High Performance

The Class of 2007 rocks.

Selected from a record-breaking applicant pool, it’s the biggest class in Moravian history: 386 students. The previous high mark for enrollment was the Class of 2004, when 378 freshmen were enrolled.

It has the highest median SAT score. More than half these incoming freshmen were in the top 20 percent of their high school class, and more than 30 percent were ranked in the top 10 percent of their high school class.
It has an unusually large number of up-and-coming leaders:

  • 187, nearly half the freshmen, were members of the National Honor Society.
  • 126 were team captains in an athletic program.
  • 106 were high school class officers.
  • 41 are Comenius Scholars.
  • 40 are students of color (an unprecedented 10 percent of the new class).
  • 18 were editors of their high school newspapers.
  • 3 have performed at Carnegie Hall.

“This is one of the strongest classes ever to enroll at Moravian,” said James Mackin, director of admissions.
And it has the College bursting at the seams. There simply is not enough dorm space for so many students!
But fear not: no one is sleeping in a tent on the Quad. Other facilities have been pressed into service.

There are students on the top floor of the Health Center building. There are students in the house at 1319 Main Street, whose former tenants were International Studies and Institutional Diversity/Multicultural Affairs, now in Monocacy Hall. Five other houses have been pressed into service to hold students: three on West Greenwich Street (including one next to the Office of Campus Safety, so the students can feel very secure), one on Iron Street, and one on Monocacy Street.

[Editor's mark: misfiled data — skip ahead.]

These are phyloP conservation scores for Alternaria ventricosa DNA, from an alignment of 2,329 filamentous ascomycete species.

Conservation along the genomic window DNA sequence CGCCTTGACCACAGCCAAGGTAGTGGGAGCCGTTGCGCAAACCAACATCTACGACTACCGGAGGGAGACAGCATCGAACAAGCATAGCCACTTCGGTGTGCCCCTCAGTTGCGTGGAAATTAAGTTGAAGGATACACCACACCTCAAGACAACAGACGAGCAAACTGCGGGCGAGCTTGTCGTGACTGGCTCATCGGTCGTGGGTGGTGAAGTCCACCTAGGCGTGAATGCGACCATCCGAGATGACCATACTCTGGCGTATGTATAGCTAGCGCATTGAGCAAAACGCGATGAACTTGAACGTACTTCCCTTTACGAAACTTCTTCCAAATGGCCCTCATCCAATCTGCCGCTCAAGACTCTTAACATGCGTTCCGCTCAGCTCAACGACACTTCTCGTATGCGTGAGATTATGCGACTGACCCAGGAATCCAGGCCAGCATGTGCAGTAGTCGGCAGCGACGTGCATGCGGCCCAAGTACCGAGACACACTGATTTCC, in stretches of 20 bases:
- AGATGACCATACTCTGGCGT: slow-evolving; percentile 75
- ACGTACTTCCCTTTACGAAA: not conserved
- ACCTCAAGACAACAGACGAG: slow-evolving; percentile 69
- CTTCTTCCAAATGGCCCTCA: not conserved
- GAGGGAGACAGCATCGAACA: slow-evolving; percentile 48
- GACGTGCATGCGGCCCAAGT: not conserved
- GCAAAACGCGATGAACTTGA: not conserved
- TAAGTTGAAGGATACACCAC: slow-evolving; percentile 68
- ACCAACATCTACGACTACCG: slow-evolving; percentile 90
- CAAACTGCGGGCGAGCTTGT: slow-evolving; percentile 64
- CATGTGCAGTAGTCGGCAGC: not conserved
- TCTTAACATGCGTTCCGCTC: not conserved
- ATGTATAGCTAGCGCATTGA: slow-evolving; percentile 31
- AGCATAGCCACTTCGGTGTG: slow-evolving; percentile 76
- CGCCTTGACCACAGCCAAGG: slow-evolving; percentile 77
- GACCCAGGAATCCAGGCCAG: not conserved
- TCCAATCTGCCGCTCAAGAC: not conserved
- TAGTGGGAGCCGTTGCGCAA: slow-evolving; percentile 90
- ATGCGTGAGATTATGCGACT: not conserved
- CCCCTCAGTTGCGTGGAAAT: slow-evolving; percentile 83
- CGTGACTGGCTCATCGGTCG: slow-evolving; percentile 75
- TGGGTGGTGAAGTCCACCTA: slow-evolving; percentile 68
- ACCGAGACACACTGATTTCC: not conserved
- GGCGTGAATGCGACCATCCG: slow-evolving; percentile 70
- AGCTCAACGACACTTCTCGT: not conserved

“Everything was ready for the start of the new term except the house on Monocacy Street,” says Robert Windolph, dean of student life in the Office of Student Affairs. “The students assigned to this location had to spend the month of September in the Hotel Bethlehem waiting for the unit to be ready for occupancy.”

There also are students on the top floor of little Hamilton Hall. Formerly, the Philosophy Department was on the first floor and the Sociology Department on the second. Philosophy has moved to Zinzendorf Hall and Sociology to the Priscilla Payne Hurd Academic Complex. Now the faculty of the School of Nursing have on-campus offices on the first floor, and seven students occupy the second floor, which still has a working bathroom and shower from the long-ago days when it was a Seminary residence.

The College points to a number of reasons for its recent success in admissions. The most notable are the expanded campus facilities, aggressive use of merit scholarships, and surge in national college rankings.

“Moravian College has the unique opportunity to deliver the message of a high-quality and rigorous undergraduate academic program, fostered within a caring community and provided by an outstanding faculty. It’s a simple message, and students and their families have really responded to the ‘no bells and whistles’ approach,” said Bernard Story ’80, vice president for enrollment.

“This new milestone is part of a greater success story at Moravian that reflects the hard work and commitment of an entire campus community,” said President Ervin J. Rokke. “So much of our achievement during the past few years—in bold strategic planning, sweeping improvements to infrastructure, and the remarkable qualitative and quantitative growth of our student body—is both cumulative and highly interdependent.”